Document Detail

Responses to increasing exercise upon reaching the anaerobic threshold, and their control by the central nervous system.
MedLine Citation:
PMID:  24818009     Owner:  NLM     Status:  PubMed-not-MEDLINE    
The anaerobic threshold (AT) has been one of the most studied of all physiological variables. Many authors have proposed the use of several markers to determine the moment at with the AT is reached. The present work discusses the physiological responses made to exercise - the measurement of which indicates the point at which the AT is reached - and how these responses might be controlled by the central nervous system. The detection of the AT having been reached is a sign for the central nervous system (CNS) to respond via an increase in efferent activity via the peripheral nervous system (PNS). An increase in CNS and PNS activities are related to changes in ventilation, cardiovascular function, and gland and muscle function. The directing action of the central command (CC) allows for the coordination of the autonomous and motor systems, suggesting that the AT can be identified in the many ways: changes in lactate, ventilation, plasma catecholamines, heart rate (HR), salivary amylase and muscular electrical activity. This change in response could be indicative that the organism would face failure if the exercise load continued to increase. To avoid this, the CC manages the efferent signals that show the organism that it is running out of homeostatic potential.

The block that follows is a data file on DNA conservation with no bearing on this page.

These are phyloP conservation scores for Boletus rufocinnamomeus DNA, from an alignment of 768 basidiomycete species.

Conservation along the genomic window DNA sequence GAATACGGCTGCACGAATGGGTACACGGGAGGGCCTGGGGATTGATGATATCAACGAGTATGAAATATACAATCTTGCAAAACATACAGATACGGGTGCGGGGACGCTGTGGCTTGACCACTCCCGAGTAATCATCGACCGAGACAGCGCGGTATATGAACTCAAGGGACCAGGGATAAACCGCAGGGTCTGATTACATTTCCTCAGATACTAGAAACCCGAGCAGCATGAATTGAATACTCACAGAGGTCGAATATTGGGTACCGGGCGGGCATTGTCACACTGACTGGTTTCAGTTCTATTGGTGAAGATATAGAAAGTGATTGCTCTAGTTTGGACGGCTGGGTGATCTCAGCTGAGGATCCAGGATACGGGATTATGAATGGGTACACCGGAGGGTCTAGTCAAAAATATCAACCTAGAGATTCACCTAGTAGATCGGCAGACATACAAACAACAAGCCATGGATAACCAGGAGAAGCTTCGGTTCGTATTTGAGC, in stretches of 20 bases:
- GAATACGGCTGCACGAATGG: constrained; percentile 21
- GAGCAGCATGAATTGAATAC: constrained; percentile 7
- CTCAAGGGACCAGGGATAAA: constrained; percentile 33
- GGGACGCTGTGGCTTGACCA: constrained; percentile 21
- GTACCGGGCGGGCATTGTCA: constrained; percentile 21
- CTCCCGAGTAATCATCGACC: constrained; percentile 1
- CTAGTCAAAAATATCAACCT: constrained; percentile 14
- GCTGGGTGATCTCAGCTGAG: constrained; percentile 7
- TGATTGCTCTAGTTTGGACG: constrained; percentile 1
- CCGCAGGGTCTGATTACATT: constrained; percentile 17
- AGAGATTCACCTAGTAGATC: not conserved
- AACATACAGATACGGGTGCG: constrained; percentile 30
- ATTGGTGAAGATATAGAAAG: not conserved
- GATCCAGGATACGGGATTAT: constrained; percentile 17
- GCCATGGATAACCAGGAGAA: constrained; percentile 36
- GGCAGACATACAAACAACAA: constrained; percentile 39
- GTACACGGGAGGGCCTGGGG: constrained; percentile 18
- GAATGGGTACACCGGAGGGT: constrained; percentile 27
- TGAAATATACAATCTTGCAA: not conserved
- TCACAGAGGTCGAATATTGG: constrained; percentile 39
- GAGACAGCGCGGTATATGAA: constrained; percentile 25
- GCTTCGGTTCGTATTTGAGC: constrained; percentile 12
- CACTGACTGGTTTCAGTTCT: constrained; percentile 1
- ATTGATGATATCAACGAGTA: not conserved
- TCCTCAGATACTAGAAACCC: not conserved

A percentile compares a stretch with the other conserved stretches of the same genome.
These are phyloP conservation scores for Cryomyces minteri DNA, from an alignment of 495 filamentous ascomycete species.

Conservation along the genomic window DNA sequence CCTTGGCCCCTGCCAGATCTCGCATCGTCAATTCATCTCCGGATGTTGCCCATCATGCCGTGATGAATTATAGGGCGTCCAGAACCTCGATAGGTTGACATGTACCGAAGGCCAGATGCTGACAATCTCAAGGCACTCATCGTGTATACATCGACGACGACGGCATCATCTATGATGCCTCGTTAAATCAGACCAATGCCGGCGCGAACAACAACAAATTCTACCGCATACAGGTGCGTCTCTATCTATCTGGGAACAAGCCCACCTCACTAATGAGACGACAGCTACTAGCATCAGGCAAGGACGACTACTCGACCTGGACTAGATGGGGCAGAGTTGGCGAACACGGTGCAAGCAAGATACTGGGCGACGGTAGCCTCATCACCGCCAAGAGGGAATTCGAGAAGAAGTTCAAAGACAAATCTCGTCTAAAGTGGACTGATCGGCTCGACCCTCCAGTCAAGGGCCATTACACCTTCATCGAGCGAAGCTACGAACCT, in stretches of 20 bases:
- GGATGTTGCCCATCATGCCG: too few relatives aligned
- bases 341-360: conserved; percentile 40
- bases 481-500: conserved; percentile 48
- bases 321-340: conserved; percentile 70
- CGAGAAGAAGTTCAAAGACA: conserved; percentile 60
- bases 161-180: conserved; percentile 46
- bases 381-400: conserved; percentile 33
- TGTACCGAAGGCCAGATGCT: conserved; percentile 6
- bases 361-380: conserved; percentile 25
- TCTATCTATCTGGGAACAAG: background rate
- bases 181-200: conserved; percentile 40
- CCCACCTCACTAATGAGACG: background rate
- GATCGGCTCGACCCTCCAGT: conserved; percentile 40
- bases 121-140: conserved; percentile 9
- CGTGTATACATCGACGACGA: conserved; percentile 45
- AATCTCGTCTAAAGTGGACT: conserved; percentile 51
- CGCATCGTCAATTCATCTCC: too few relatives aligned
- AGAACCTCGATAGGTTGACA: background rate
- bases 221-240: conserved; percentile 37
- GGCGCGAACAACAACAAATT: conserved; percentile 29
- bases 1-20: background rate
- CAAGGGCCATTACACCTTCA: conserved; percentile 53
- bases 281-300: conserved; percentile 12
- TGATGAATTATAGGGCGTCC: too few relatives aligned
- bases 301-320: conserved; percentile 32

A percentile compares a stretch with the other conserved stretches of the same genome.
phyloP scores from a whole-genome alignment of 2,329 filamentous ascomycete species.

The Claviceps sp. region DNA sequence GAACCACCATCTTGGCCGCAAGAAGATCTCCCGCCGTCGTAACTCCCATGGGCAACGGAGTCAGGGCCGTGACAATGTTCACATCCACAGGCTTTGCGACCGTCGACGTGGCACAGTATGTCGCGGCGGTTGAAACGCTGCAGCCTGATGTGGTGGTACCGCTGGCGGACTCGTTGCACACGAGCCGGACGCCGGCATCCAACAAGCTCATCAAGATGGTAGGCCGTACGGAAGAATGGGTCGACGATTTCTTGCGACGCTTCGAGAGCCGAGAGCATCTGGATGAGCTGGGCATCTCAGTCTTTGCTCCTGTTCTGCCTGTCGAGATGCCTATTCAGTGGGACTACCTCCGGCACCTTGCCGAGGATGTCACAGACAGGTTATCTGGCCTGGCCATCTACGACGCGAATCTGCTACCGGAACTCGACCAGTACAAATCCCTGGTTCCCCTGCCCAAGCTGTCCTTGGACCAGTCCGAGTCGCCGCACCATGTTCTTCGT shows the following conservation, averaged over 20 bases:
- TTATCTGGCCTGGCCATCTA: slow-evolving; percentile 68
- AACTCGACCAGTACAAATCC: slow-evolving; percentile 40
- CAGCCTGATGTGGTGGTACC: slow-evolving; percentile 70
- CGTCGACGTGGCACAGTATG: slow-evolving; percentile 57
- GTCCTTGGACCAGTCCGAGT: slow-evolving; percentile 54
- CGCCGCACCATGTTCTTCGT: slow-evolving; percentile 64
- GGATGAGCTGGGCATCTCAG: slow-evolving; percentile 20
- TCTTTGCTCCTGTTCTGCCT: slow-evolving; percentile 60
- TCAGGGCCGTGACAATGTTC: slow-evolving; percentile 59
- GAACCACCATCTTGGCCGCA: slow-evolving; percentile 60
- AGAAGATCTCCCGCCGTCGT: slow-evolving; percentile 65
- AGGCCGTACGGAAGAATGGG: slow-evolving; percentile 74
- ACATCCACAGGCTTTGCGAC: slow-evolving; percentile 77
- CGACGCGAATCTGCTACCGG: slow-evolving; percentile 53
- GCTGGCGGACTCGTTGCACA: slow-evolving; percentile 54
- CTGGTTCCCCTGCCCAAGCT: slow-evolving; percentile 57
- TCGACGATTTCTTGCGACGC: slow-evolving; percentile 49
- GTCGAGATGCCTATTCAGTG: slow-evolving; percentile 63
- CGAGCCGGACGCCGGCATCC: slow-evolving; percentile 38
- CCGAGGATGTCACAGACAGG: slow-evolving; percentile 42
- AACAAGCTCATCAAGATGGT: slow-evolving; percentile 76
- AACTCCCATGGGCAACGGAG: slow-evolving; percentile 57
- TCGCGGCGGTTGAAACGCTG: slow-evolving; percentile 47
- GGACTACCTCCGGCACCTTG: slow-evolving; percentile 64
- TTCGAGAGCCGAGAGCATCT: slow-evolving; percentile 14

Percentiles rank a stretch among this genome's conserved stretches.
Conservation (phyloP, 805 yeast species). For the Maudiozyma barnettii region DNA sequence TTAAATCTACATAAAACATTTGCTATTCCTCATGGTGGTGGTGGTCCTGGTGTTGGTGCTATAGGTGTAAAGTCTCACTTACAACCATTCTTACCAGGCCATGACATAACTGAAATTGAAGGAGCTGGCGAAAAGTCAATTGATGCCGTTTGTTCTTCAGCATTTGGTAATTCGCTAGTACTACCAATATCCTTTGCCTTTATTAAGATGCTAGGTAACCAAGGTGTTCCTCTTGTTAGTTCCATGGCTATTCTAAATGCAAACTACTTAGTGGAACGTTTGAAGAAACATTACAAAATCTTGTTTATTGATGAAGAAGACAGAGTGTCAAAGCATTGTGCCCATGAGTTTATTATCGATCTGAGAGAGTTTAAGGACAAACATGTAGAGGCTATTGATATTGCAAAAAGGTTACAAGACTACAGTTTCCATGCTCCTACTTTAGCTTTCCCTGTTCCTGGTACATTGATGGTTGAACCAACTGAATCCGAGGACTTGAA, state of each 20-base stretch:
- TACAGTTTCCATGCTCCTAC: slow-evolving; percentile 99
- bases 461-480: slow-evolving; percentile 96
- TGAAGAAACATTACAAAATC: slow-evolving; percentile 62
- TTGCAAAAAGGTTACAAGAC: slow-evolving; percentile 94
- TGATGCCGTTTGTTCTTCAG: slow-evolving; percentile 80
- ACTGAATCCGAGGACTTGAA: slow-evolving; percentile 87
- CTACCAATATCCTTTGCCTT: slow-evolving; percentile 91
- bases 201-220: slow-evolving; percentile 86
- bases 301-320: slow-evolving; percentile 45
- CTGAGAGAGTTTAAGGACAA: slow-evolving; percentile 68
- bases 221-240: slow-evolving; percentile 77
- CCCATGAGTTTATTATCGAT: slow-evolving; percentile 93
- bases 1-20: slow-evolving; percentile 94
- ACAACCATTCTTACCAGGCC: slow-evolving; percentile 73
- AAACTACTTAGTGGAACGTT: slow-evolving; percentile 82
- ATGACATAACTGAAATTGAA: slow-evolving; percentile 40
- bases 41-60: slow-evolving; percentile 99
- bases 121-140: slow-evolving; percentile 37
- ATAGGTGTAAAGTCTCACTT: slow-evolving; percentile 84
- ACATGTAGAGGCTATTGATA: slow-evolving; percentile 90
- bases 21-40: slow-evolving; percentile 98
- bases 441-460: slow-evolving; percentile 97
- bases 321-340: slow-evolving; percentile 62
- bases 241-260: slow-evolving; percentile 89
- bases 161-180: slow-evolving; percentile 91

Ana B Peinado; Jesús J Rojo; Francisco J Calderón; Nicola Maffulli
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Publication Detail:
Type:  Journal Article; Review     Date:  2014-04-24
Journal Detail:
Title:  BMC sports science, medicine and rehabilitation     Volume:  6     ISSN:  2052-1847     ISO Abbreviation:  BMC Sports Sci Med Rehabil     Publication Date:  2014  
Date Detail:
Created Date:  2014-05-12     Completed Date:  2014-06-24     Revised Date:  2014-06-24    
Medline Journal Info:
Nlm Unique ID:  101605016     Medline TA:  BMC Sports Sci Med Rehabil     Country:  England    
Other Details:
Languages:  eng     Pagination:  17     Citation Subset:  -    
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From MEDLINE®/PubMed®, a database of the U.S. National Library of Medicine

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